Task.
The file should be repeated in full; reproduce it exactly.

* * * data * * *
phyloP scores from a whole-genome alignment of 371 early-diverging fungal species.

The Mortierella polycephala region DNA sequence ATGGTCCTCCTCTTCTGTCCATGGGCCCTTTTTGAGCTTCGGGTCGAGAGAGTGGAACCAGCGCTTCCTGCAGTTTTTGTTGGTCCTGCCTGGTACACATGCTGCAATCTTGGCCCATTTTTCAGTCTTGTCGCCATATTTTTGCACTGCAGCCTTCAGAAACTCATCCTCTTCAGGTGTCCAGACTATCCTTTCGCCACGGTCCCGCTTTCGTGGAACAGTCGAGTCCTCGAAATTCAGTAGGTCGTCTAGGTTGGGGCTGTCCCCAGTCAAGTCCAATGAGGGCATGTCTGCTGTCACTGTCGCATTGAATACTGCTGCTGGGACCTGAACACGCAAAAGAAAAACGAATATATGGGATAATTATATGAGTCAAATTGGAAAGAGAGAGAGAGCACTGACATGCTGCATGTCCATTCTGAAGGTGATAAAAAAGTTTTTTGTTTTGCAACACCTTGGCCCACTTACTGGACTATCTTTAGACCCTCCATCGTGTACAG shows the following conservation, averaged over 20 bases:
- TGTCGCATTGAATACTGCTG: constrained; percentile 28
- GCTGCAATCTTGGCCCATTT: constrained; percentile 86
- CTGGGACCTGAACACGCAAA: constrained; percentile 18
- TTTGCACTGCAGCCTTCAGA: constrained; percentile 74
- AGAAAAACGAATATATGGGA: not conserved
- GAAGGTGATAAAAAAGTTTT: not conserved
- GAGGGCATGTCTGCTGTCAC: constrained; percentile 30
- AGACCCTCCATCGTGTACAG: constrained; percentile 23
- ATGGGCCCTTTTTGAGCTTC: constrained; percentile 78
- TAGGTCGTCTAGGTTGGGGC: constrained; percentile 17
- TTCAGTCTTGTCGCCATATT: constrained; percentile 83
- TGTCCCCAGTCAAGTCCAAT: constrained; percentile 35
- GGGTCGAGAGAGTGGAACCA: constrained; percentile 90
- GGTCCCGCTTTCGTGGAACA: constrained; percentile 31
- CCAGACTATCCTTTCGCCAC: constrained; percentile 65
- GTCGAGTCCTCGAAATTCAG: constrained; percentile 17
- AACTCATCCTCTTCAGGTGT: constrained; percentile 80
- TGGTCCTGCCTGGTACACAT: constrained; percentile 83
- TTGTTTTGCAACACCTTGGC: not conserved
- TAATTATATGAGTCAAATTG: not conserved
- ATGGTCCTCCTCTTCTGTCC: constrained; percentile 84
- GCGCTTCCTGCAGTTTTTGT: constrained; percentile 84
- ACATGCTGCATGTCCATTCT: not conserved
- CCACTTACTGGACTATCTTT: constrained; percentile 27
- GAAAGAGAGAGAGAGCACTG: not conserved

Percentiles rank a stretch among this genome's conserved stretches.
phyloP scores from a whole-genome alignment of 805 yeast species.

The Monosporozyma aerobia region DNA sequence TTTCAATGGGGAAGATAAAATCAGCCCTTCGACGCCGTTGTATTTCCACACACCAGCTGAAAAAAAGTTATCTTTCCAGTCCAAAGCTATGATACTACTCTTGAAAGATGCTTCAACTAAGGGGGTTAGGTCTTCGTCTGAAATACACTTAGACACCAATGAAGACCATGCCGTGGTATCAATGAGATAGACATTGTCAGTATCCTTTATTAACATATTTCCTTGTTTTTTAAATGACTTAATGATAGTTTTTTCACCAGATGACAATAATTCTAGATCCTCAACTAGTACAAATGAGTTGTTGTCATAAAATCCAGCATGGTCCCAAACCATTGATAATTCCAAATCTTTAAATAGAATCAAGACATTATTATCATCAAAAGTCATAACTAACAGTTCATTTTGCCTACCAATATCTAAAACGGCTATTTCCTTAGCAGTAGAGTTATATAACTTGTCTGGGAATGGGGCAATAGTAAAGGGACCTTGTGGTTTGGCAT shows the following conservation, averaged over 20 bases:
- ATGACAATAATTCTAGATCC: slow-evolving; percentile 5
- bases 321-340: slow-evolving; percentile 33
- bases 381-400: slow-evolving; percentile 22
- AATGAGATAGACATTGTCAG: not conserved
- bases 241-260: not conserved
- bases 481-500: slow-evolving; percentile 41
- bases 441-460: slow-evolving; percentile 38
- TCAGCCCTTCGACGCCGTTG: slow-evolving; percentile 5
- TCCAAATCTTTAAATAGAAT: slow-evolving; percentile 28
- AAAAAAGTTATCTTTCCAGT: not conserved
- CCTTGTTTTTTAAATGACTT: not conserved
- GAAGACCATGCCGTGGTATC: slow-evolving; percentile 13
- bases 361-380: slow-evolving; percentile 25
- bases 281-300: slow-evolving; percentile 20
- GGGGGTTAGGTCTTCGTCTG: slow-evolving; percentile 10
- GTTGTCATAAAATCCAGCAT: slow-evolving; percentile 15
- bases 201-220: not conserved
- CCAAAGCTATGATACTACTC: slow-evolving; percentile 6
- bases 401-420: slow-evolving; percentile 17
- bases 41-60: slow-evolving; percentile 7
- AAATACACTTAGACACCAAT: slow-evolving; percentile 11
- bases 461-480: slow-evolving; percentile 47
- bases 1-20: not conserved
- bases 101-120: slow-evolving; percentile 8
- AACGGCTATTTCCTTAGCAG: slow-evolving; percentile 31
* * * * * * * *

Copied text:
phyloP scores from a whole-genome alignment of 371 early-diverging fungal species.

The Mortierella polycephala region DNA sequence ATGGTCCTCCTCTTCTGTCCATGGGCCCTTTTTGAGCTTCGGGTCGAGAGAGTGGAACCAGCGCTTCCTGCAGTTTTTGTTGGTCCTGCCTGGTACACATGCTGCAATCTTGGCCCATTTTTCAGTCTTGTCGCCATATTTTTGCACTGCAGCCTTCAGAAACTCATCCTCTTCAGGTGTCCAGACTATCCTTTCGCCACGGTCCCGCTTTCGTGGAACAGTCGAGTCCTCGAAATTCAGTAGGTCGTCTAGGTTGGGGCTGTCCCCAGTCAAGTCCAATGAGGGCATGTCTGCTGTCACTGTCGCATTGAATACTGCTGCTGGGACCTGAACACGCAAAAGAAAAACGAATATATGGGATAATTATATGAGTCAAATTGGAAAGAGAGAGAGAGCACTGACATGCTGCATGTCCATTCTGAAGGTGATAAAAAAGTTTTTTGTTTTGCAACACCTTGGCCCACTTACTGGACTATCTTTAGACCCTCCATCGTGTACAG shows the following conservation, averaged over 20 bases:
- TGTCGCATTGAATACTGCTG: constrained; percentile 28
- GCTGCAATCTTGGCCCATTT: constrained; percentile 86
- CTGGGACCTGAACACGCAAA: constrained; percentile 18
- TTTGCACTGCAGCCTTCAGA: constrained; percentile 74
- AGAAAAACGAATATATGGGA: not conserved
- GAAGGTGATAAAAAAGTTTT: not conserved
- GAGGGCATGTCTGCTGTCAC: constrained; percentile 30
- AGACCCTCCATCGTGTACAG: constrained; percentile 23
- ATGGGCCCTTTTTGAGCTTC: constrained; percentile 78
- TAGGTCGTCTAGGTTGGGGC: constrained; percentile 17
- TTCAGTCTTGTCGCCATATT: constrained; percentile 83
- TGTCCCCAGTCAAGTCCAAT: constrained; percentile 35
- GGGTCGAGAGAGTGGAACCA: constrained; percentile 90
- GGTCCCGCTTTCGTGGAACA: constrained; percentile 31
- CCAGACTATCCTTTCGCCAC: constrained; percentile 65
- GTCGAGTCCTCGAAATTCAG: constrained; percentile 17
- AACTCATCCTCTTCAGGTGT: constrained; percentile 80
- TGGTCCTGCCTGGTACACAT: constrained; percentile 83
- TTGTTTTGCAACACCTTGGC: not conserved
- TAATTATATGAGTCAAATTG: not conserved
- ATGGTCCTCCTCTTCTGTCC: constrained; percentile 84
- GCGCTTCCTGCAGTTTTTGT: constrained; percentile 84
- ACATGCTGCATGTCCATTCT: not conserved
- CCACTTACTGGACTATCTTT: constrained; percentile 27
- GAAAGAGAGAGAGAGCACTG: not conserved

Percentiles rank a stretch among this genome's conserved stretches.
phyloP scores from a whole-genome alignment of 805 yeast species.

The Monosporozyma aerobia region DNA sequence TTTCAATGGGGAAGATAAAATCAGCCCTTCGACGCCGTTGTATTTCCACACACCAGCTGAAAAAAAGTTATCTTTCCAGTCCAAAGCTATGATACTACTCTTGAAAGATGCTTCAACTAAGGGGGTTAGGTCTTCGTCTGAAATACACTTAGACACCAATGAAGACCATGCCGTGGTATCAATGAGATAGACATTGTCAGTATCCTTTATTAACATATTTCCTTGTTTTTTAAATGACTTAATGATAGTTTTTTCACCAGATGACAATAATTCTAGATCCTCAACTAGTACAAATGAGTTGTTGTCATAAAATCCAGCATGGTCCCAAACCATTGATAATTCCAAATCTTTAAATAGAATCAAGACATTATTATCATCAAAAGTCATAACTAACAGTTCATTTTGCCTACCAATATCTAAAACGGCTATTTCCTTAGCAGTAGAGTTATATAACTTGTCTGGGAATGGGGCAATAGTAAAGGGACCTTGTGGTTTGGCAT shows the following conservation, averaged over 20 bases:
- ATGACAATAATTCTAGATCC: slow-evolving; percentile 5
- bases 321-340: slow-evolving; percentile 33
- bases 381-400: slow-evolving; percentile 22
- AATGAGATAGACATTGTCAG: not conserved
- bases 241-260: not conserved
- bases 481-500: slow-evolving; percentile 41
- bases 441-460: slow-evolving; percentile 38
- TCAGCCCTTCGACGCCGTTG: slow-evolving; percentile 5
- TCCAAATCTTTAAATAGAAT: slow-evolving; percentile 28
- AAAAAAGTTATCTTTCCAGT: not conserved
- CCTTGTTTTTTAAATGACTT: not conserved
- GAAGACCATGCCGTGGTATC: slow-evolving; percentile 13
- bases 361-380: slow-evolving; percentile 25
- bases 281-300: slow-evolving; percentile 20
- GGGGGTTAGGTCTTCGTCTG: slow-evolving; percentile 10
- GTTGTCATAAAATCCAGCAT: slow-evolving; percentile 15
- bases 201-220: not conserved
- CCAAAGCTATGATACTACTC: slow-evolving; percentile 6
- bases 401-420: slow-evolving; percentile 17
- bases 41-60: slow-evolving; percentile 7
- AAATACACTTAGACACCAAT: slow-evolving; percentile 11
- bases 461-480: slow-evolving; percentile 47
- bases 1-20: not conserved
- bases 101-120: slow-evolving; percentile 8
- AACGGCTATTTCCTTAGCAG: slow-evolving; percentile 31